By neutral color, I meant target color of white balance (or color of white after correct white balance).
'White' doesn't have a color temperature. The light needed to make something look or reproduce as white has a color temperature. Light of any color temperature can be made to look white in a photo. It can also be made to look orange, blue, red, or any other color we wish to make it look by adjusting the amplification of the red, green, and blue channels in the image we have taken under that light. We call the total channel amplification for the three color channels in photographs the white balance. Color temperature is one axis within white balance that runs from blue to yellow and corresponds to the color emitted by a black body radiator at a given temperature measured in degrees Kelvin.
The adjustments we make between the raw information collected by the camera and the photo we want to end up with that makes something look white is not a color temperature per se, it's a compensating filter that adjusts the relative strengths of the red, green, and blue components in the picture so that the red, green, and blue values are equal for the objects we wish to appear white. We assign a color temperature number to a certain set of multipliers because it is the appropriate one needed to compensate for a photo that was taken under light that was centered on that color temperature. Please note that at any particular color temperature setting, we may also need to alter the green←→magenta axis setting that runs roughly perpendicular to the blue←→yellow axis on a color wheel in order to make a particular object look white. This is because not all light sources emit light that falls exactly along the color temperature continuum defined by the temperature, in degrees Kelvin, of a black body radiator. For example, the LED lighting currently used for stage illumination in a lot of small night clubs can have a much more magenta tint to it than a black body radiator will emit at any temperature. Typical old style fluorescent lights, on the other hand, emit a much greener tint than a black body will radiate.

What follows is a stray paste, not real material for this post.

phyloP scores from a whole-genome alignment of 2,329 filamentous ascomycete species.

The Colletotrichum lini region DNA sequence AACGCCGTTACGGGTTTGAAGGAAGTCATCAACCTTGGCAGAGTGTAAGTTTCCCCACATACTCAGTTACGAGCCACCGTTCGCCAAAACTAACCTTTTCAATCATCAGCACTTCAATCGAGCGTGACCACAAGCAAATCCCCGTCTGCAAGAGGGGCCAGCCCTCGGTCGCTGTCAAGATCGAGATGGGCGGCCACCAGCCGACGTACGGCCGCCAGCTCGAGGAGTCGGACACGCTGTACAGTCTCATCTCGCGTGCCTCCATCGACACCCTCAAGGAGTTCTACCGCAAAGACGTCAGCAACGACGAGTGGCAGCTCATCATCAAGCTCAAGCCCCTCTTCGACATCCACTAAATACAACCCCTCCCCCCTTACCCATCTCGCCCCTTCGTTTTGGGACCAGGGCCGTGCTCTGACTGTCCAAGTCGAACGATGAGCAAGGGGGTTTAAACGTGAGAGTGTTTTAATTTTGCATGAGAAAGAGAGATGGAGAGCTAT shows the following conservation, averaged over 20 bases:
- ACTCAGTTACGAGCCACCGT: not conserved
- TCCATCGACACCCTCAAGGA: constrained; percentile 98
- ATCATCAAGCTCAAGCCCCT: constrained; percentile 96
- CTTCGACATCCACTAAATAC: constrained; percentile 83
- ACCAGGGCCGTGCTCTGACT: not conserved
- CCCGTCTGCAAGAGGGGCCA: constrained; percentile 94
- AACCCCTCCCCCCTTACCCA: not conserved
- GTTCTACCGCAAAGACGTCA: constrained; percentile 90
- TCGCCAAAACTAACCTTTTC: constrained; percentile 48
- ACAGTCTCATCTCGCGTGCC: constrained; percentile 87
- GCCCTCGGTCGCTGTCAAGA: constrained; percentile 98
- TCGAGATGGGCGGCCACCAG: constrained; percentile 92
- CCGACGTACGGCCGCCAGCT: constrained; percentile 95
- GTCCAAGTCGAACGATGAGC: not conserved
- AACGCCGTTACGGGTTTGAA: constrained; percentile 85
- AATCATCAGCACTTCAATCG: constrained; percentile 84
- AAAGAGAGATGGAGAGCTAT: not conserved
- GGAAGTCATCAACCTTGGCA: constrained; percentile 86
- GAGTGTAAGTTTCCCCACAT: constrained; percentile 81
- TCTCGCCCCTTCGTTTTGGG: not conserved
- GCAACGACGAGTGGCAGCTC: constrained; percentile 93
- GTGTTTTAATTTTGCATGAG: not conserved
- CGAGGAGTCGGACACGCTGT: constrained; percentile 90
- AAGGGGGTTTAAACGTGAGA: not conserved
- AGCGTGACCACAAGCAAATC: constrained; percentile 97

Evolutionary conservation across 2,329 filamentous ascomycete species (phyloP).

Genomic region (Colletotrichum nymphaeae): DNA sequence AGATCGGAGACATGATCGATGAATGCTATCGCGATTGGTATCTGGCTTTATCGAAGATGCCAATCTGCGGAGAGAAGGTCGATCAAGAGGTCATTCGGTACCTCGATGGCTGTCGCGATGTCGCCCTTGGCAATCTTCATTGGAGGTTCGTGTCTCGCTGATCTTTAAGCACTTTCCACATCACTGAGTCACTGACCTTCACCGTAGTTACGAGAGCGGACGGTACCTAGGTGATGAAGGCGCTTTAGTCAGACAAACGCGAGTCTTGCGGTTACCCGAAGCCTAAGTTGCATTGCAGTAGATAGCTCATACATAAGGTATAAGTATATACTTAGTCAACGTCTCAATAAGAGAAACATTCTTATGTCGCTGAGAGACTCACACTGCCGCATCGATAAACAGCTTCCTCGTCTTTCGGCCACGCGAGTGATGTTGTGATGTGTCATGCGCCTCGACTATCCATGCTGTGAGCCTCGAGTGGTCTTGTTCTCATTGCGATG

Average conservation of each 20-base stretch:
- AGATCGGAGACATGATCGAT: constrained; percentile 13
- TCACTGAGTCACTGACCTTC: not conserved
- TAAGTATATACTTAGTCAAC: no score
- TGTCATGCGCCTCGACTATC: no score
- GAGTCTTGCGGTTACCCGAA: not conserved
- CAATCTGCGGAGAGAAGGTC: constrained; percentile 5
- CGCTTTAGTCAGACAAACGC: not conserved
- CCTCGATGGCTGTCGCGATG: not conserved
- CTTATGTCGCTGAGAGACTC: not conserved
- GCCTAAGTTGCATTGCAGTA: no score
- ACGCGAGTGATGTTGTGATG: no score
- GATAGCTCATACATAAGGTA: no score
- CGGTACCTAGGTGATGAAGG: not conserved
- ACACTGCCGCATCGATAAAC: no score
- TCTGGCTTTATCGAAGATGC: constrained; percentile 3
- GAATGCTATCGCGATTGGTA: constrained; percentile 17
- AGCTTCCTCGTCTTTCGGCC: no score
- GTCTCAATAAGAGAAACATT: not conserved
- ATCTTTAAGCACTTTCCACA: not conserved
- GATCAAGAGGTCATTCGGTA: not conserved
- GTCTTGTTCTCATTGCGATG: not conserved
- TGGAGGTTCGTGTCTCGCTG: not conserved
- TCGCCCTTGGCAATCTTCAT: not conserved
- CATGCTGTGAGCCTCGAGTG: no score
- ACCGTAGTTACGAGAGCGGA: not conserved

When we alter the color temperature setting of a photo we have taken, we don't change the color of the light that was present when the photo was taken. Rather, we change how much each of the RGB channels is amplified compared to the other two RGB channels.
A color temperature setting is a set of multipliers for the red, green, and blue channels that is appropriate to apply to a photo taken under light of a specific color temperature. This affects what color various objects in the photo will appear to be, but it doesn't change "their color temperature" because those objects do not have a color temperature - the light that was illuminating them has a color temperature.
If we photograph a white object under light that is 2700K, we need to apply a 2700K color temperature setting for that object to look white in our photograph. If we photograph the same object under light that is centered on 8000K then we must apply a color temperature setting of 8000K for the object to look white in our photograph. If we apply RGB multipliers (i.e. a color temperature setting) appropriate for 5000K light to the first image taken under 2700K lighting the white object will look blue, if we apply RGB multipliers appropriate for 5000K to the second image that was taken under 8000K lighting the white object will look yellow/orange.
What's the color temperature of neutral light?
There is no such thing as neutral light. I think what you are trying to ask, though, is what is the color temperature setting to make the light illuminating a scene appear to be neutral in the resulting photograph.
In that case the appropriate color temperature setting to make a specific color of light appear to be neutral in a photograph will always be the setting that corresponds to the color temperature of the light under which the photograph was exposed. More correctly, the white balance setting should match the total white balance of the light used to illuminate the scene.